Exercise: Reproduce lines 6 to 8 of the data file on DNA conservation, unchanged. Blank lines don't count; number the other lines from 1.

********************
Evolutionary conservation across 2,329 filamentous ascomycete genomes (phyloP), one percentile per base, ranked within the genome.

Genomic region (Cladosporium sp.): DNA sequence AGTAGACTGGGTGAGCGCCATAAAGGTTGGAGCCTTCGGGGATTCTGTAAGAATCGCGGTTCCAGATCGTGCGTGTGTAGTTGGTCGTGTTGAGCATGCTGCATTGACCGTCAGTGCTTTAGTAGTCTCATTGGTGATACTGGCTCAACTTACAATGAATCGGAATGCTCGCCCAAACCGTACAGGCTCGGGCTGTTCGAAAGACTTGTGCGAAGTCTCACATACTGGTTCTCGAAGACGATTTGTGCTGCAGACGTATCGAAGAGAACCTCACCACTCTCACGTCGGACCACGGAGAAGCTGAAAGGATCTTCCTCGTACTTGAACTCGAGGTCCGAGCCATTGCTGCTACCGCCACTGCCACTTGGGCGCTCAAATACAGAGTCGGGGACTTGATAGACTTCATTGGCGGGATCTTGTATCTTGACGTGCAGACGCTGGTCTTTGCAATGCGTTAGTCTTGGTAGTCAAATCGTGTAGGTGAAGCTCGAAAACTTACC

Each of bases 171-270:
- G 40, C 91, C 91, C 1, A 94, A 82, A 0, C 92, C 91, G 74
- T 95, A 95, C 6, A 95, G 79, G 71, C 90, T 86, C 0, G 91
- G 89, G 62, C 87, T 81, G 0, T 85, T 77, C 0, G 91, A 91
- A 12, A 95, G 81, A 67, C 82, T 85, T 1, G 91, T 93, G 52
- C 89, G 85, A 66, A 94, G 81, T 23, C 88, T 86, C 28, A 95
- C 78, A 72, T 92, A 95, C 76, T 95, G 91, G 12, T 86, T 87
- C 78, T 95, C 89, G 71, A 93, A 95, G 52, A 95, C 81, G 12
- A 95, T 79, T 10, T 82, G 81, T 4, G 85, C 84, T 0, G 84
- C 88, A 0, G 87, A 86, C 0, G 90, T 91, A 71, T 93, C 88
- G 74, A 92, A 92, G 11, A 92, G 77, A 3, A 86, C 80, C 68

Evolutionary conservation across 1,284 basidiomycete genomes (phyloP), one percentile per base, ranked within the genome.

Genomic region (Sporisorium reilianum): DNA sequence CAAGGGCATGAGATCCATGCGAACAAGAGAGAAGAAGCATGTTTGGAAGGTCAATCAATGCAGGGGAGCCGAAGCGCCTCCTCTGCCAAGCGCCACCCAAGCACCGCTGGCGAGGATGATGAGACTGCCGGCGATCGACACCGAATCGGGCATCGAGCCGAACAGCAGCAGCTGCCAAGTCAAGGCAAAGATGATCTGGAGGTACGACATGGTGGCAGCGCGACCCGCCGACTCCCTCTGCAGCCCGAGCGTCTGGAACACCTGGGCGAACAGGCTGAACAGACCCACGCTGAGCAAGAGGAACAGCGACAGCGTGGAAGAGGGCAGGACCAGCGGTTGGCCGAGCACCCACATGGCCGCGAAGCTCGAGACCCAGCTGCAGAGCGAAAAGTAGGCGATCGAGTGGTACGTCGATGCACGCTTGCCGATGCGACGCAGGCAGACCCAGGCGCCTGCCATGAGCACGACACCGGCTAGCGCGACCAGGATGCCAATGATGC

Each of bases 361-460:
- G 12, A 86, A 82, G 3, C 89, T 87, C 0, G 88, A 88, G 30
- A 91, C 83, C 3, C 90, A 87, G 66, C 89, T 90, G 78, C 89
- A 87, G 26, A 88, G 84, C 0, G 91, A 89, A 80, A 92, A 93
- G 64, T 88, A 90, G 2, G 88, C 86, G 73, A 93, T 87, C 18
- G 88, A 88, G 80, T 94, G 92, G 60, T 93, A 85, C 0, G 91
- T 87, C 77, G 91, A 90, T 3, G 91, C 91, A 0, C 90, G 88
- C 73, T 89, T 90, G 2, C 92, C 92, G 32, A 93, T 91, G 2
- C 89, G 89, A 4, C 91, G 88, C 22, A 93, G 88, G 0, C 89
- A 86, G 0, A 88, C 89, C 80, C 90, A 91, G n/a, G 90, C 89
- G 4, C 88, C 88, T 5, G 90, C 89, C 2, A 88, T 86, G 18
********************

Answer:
- G 89, G 62, C 87, T 81, G 0, T 85, T 77, C 0, G 91, A 91
- A 12, A 95, G 81, A 67, C 82, T 85, T 1, G 91, T 93, G 52
- C 89, G 85, A 66, A 94, G 81, T 23, C 88, T 86, C 28, A 95